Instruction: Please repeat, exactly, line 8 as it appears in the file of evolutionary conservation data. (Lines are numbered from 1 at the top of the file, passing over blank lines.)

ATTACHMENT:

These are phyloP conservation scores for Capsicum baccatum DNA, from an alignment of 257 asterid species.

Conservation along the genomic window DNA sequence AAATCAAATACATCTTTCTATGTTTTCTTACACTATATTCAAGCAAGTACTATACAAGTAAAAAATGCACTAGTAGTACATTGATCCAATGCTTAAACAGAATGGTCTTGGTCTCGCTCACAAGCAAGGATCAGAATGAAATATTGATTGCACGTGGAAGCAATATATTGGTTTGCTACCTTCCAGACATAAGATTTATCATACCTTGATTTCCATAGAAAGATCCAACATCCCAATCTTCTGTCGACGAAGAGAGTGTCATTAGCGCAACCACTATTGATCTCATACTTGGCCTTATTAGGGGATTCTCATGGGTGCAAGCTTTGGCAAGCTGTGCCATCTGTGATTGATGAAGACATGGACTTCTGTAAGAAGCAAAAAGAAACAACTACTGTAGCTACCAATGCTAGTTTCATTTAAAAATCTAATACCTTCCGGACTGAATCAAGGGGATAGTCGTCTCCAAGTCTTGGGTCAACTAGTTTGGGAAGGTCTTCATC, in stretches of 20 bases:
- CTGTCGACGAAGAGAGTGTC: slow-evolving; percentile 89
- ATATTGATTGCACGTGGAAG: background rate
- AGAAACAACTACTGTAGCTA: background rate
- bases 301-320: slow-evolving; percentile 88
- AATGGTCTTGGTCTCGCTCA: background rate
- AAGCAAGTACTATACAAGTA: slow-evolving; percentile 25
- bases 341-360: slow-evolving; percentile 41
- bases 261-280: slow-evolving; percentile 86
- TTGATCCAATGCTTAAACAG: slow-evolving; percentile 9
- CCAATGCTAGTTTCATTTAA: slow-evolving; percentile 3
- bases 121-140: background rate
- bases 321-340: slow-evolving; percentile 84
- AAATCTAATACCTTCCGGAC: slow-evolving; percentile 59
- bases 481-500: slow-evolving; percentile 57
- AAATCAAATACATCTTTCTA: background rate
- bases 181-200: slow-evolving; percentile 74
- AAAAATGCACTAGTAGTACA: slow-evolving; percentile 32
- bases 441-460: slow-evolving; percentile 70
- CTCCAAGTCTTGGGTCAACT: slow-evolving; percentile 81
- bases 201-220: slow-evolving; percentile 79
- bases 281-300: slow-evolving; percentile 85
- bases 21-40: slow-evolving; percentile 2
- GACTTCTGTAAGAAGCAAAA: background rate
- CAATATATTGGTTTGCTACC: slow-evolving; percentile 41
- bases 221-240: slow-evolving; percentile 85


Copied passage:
- AAGCAAGTACTATACAAGTA: slow-evolving; percentile 25